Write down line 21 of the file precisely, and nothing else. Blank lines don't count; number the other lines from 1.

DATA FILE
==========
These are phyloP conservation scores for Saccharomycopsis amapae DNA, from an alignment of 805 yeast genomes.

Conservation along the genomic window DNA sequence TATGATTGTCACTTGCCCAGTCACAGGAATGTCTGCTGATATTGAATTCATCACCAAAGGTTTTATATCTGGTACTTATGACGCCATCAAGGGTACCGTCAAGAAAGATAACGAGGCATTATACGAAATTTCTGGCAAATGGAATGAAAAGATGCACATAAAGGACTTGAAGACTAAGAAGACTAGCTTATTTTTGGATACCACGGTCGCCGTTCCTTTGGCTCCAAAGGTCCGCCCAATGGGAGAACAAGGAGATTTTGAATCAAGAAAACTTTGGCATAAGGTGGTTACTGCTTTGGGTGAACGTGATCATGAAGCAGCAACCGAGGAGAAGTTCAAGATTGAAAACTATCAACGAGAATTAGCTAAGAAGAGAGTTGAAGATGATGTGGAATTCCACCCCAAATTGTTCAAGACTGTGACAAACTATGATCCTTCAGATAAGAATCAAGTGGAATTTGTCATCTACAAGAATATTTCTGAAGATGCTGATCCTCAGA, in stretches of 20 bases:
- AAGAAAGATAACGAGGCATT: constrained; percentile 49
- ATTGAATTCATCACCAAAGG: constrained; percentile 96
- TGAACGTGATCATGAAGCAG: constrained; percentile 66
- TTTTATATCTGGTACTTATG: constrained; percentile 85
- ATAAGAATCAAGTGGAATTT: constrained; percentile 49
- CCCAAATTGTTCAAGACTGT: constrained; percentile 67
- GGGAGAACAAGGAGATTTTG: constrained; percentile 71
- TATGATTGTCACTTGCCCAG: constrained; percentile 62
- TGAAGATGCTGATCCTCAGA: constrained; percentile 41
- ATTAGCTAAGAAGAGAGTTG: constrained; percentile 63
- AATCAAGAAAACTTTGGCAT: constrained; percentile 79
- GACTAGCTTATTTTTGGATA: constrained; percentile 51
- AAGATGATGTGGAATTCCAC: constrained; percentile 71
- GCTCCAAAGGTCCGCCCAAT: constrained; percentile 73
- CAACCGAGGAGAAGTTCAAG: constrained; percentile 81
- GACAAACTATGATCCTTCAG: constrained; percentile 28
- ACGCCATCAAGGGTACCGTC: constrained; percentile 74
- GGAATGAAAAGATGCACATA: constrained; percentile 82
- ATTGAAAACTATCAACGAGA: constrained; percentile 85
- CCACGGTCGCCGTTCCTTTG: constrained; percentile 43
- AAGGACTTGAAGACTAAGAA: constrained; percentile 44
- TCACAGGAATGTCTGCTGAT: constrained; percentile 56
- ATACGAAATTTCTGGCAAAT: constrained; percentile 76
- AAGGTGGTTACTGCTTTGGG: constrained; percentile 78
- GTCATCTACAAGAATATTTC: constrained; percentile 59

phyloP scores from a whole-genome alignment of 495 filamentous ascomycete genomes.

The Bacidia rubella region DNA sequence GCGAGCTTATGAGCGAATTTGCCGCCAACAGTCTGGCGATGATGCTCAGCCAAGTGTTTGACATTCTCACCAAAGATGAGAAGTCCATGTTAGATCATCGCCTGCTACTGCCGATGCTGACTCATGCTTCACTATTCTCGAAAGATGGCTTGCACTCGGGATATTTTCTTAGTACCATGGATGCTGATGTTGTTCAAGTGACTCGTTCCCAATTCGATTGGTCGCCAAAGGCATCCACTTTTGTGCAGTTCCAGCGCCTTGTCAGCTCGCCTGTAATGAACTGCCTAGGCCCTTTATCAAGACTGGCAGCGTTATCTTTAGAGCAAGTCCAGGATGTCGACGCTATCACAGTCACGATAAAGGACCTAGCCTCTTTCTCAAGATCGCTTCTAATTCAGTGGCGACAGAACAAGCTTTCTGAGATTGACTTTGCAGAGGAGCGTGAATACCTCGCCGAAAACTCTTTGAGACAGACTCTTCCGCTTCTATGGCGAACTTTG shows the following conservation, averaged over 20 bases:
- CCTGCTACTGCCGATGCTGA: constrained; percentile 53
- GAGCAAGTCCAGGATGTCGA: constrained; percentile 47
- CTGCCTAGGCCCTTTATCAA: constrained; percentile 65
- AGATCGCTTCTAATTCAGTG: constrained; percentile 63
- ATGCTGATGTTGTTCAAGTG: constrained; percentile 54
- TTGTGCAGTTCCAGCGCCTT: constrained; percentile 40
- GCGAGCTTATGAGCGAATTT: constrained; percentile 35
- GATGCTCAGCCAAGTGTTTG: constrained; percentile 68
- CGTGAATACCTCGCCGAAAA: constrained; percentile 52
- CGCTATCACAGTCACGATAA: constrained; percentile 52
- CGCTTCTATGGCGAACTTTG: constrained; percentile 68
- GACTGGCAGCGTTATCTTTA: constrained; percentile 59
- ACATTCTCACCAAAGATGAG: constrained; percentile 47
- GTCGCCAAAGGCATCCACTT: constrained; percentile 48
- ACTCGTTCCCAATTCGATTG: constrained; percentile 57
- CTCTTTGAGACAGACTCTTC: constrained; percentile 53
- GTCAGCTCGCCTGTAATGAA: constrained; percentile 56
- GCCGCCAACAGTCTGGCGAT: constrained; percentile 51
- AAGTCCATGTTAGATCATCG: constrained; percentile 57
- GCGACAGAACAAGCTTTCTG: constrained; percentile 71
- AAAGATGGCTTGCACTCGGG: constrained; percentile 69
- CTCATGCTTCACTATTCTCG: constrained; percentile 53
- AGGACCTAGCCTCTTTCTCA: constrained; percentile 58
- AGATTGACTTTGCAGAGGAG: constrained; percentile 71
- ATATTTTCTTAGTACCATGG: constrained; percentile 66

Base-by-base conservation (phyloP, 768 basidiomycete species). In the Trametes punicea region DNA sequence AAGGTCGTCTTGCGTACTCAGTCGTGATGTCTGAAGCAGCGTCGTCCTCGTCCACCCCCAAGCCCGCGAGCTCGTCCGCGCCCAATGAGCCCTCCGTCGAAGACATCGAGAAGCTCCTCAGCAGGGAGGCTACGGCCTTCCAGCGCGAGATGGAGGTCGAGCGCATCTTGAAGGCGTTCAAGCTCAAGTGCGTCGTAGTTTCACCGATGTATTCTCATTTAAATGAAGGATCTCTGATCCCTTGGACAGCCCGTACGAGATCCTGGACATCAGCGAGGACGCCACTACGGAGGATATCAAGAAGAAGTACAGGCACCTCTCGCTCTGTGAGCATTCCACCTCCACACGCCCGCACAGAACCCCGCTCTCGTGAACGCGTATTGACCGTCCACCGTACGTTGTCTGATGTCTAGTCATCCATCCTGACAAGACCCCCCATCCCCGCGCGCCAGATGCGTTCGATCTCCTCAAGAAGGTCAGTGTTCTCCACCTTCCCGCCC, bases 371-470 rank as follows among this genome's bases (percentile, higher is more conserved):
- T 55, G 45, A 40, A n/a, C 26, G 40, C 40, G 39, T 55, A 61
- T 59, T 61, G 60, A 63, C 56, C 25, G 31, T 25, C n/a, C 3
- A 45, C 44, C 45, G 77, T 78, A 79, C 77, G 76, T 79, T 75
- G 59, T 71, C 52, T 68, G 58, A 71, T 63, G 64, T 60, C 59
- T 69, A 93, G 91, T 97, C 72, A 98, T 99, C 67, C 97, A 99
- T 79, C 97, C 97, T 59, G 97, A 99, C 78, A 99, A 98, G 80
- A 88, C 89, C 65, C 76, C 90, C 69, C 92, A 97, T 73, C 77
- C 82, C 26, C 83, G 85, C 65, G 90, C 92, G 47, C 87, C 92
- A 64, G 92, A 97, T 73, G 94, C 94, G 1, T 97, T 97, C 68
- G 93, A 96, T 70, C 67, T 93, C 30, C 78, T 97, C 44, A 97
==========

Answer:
- ATTGAAAACTATCAACGAGA: constrained; percentile 85